It is vital that the working class be alerted to the existential threat of fascism, not just in the US but internationally, if Trump is able to consolidate his rule as dictator. We face the prospect of a fascist having full control over the largest military the world has ever seen, with bases in 180 countries and enough nuclear weapons to eliminate life on earth. The US executive has surveillance and repressive capacities in the form of drones, the NSA and CIA at its disposal that the German Fuhrer could only dream of.
Marxists are rightfully keen to apply the fascist label only when it is scientifically sound. As I have stated, the US is not yet in the grip of fascism. But it is a deadly mistake to deny that Trump, the President of the United States, is a full blown fascist.
The World Socialist Web Site, a widely read Marxist publication, for example, has described Trump’s recent attempts to put troops on the ground in the US, as an attempted “coup d’etat”. They have stated that Trump is trying to set himself up as a “criminal”, “Gangster”, “personalist” dictator resting simply on the military and police. Clearly, there are elements of truth in this, but it risks downplaying the real threat of fascism in the US. Seeing Trump as merely a dictatorial authoritarian overlooks both his fascist politics, and the volatile mix of class forces upon which he rests for his support.
Marxists must avoid the mistakes of the Stalinist Communist Party (KPD) in Germany in the 1930s. Trotsky addressed the problem with equating all reactionary capitalist parties with fascism in his 1931 pamphlet “For a United Front against Fascism” (Note: Bruning was the German Chancellor from 1930-32).:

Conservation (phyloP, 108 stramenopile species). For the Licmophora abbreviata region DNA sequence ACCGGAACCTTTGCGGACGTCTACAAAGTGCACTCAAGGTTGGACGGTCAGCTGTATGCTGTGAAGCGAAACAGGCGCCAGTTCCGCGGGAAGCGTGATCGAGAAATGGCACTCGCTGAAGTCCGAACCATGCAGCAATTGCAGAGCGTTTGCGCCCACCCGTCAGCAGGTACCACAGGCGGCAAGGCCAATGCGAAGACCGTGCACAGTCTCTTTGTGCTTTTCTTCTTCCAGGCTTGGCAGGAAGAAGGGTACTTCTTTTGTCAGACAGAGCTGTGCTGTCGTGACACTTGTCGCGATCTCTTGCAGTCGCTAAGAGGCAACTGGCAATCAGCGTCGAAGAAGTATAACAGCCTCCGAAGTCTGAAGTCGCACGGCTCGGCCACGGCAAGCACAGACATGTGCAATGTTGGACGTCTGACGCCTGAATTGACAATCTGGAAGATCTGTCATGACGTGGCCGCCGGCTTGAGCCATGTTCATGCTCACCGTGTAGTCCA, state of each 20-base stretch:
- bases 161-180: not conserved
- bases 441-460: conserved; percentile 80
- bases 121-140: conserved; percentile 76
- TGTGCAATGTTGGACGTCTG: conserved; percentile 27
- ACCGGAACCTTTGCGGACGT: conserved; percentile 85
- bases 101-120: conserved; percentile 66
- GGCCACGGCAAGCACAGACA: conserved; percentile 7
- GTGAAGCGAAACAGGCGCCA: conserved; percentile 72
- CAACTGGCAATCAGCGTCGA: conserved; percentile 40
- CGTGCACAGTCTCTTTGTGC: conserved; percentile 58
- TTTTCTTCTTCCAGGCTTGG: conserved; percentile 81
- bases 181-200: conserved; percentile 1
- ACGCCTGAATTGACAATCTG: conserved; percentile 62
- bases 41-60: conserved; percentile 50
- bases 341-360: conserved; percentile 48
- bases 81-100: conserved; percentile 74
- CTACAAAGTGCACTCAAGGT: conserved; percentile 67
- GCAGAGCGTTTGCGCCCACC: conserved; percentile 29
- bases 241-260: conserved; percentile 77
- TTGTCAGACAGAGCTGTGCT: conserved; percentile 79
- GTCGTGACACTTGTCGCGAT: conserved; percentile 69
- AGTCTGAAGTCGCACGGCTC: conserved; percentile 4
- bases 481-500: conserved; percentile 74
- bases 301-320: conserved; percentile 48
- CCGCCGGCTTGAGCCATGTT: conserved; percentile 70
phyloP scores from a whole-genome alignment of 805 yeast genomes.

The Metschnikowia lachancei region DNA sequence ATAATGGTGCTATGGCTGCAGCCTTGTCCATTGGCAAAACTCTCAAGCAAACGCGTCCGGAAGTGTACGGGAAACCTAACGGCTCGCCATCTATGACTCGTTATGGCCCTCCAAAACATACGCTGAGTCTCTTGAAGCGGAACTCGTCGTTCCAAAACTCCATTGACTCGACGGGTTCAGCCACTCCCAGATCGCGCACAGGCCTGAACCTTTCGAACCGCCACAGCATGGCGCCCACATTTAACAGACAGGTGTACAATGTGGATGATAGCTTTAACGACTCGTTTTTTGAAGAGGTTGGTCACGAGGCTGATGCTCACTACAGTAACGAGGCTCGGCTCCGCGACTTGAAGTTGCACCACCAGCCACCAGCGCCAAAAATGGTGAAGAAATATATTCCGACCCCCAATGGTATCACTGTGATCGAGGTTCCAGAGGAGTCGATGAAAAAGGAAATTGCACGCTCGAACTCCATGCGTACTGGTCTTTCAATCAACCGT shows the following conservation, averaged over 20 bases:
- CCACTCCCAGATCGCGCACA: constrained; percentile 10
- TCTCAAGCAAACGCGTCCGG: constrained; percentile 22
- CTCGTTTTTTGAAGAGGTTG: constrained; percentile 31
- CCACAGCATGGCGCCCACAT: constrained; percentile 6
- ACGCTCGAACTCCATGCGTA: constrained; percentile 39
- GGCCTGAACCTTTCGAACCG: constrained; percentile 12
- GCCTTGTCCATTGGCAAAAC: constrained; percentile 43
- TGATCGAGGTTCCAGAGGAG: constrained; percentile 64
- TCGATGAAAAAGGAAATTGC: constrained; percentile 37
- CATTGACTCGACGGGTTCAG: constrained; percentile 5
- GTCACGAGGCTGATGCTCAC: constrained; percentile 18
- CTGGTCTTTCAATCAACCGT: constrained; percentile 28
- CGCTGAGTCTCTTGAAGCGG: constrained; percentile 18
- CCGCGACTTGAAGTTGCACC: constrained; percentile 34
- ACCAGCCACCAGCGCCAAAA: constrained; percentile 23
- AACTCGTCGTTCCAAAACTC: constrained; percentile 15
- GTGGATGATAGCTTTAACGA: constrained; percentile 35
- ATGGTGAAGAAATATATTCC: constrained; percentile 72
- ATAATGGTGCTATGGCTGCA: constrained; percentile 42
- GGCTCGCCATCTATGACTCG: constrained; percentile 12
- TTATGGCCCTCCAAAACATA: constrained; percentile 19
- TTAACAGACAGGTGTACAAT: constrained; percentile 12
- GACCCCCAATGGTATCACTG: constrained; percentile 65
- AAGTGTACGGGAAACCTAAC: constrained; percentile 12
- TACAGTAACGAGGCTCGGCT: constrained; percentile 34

There are seven keys in the musical scale. The question as to which of these keys is “better” – do, re, or sol – is a nonsensical question. But the musician must know when to strike and what keys to strike. The abstract question of who is the lesser evil – Brüning or Hitler – is just as nonsensical. It is necessary to know which of these keys to strike. Is that clear? For the feeble-minded let us cite another example. When one of my enemies sets before me small daily portions of poison and the second, on the other hand, is about to shoot straight at me, then I will first knock the revolver out of the hand of my second enemy, for this gives me an opportunity to get rid of my first enemy. But that does not at all mean that the poison is a “lesser evil” in comparison with the revolver.
Revolution as the order of the day!
There are of course differences between the situation in Germany that Trotsky was writing about and the US today. In particular there are no longer massed based parties of the Left of either a socialist or social democratic character. The internet exists! Whilst the far right is using this tool to great effect, ultimately the internet is a weapon in the hands of the working class of truly historical proportions. I do not think it is an exaggeration to compare the internet to the printing press. The printing press was a key material development that undermined feudal forms of rule leading to their replacement with capitalism. I believe the internet may be playing the same role in the destruction of capitalism. The working class can now communicate, mobilise in real time on a global level. The recent uprising over the George Floyd murder is illustrative. A black man was horrifically murdered and his murder was uploaded to the internet where it was ‘witnessed’ by hundreds of millions. Social media has then been used to organise and amplify the ongoing rebellion which has been supported and even joined internationally as a whole generation of youth take a stand against the poison of racism and police brutality.